Epidemiological update: New Ebola cluster in Guinea, 22 March 2016

Epidemiological update
22 Mar 2016

​​A new Ebola cluster has been announced in Guinea, just after Sierra Leone was declared free of the virus, and West Africa was declared to be Ebola-free.

On 17 March 2016, Guinean health officials reported three unexplained deaths that had occurred in recent weeks in the village of Korokpara, in the prefecture of N’Zérékoré. The investigation conducted by health authorities identified four close contacts among relatives who were showing symptoms suggestive of Ebola virus disease. On 18 March, WHO verified that two of them, a mother and her five-year-old son, had had laboratory tests confirmed for Ebola virus disease (EVD) and been admitted to a treatment facility. In addition, according to media, a young girl died at the N’Zérékoré EVD treatment centre on 21 March 2016. On 22 March, media reported an additional fatal case in Macenta prefecture, about 200 kilometres from the village of Korokpara. The man was a high-risk contact who travelled to Macenta to consult a healer and has since tested positive for Ebola, bringing the number of probable and confirmed Ebola deaths to five.

As of 22 March, 816 contacts have been identified, from 107 households in the immediate vicinity of the home of the confirmed and probable cases in Korokpara. More than 100 of the contacts are considered high-risk. In addition, over 50 contacts of the man who travelled to and died in the Macenta prefecture have been identified. Additional contact tracing and case investigation is underway.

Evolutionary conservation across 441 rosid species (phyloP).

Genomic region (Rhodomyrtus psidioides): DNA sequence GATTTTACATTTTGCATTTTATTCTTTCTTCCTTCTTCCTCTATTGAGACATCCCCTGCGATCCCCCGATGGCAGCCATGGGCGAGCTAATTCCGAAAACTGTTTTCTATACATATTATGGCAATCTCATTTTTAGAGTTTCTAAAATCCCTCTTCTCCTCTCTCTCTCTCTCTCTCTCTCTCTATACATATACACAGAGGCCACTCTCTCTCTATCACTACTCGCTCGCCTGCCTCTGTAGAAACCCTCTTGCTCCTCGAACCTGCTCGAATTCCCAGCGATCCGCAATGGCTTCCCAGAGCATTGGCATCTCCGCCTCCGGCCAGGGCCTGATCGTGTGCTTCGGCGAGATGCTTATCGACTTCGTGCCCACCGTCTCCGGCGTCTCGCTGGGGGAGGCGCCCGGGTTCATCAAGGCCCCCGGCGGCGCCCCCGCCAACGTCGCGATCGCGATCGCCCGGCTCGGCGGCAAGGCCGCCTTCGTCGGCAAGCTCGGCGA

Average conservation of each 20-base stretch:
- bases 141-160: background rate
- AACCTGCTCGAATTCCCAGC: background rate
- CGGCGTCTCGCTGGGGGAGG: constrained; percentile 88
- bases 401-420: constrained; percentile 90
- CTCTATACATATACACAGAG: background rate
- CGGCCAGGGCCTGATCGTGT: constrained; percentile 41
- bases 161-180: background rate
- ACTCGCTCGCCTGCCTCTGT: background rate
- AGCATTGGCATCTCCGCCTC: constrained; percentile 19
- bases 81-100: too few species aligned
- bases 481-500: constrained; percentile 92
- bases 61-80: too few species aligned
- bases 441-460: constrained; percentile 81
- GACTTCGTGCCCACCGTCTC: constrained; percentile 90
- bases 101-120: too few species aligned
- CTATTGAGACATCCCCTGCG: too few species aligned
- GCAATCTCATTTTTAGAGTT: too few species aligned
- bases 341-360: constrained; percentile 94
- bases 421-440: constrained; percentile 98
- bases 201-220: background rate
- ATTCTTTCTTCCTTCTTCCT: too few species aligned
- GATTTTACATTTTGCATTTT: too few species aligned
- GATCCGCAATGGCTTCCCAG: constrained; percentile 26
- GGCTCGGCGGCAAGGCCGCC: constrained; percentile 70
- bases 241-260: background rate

Korokpara district, which is located in Guinée Forestière, 950 km from Conakry, has over 8 000 inhabitants and WHO has registered 10 EVD survivors there.

Guinea was under a 90-day enhanced surveillance scheme that was due to be completed by 31 March 2016. According to WHO, there are signs of reticence in the area so awareness campaigns are being organised in Korokpara and in the prefecture of N’Zérékoré. Further case-finding and response activities are ongoing, including vaccination of all contacts and contacts of contacts.

The detection of a new chain of transmission in Guinea is not unexpected and highlights the importance of maintaining heightened surveillance in the coming months as the risk of additional small outbreaks remains. Sporadic cases have been identified previously and are likely to be the result of the virus persisting in survivors even after recovery. However, a new introduction from the animal reservoir remains possible. Whole genome sequencing of the virus would supply additional information on the origin.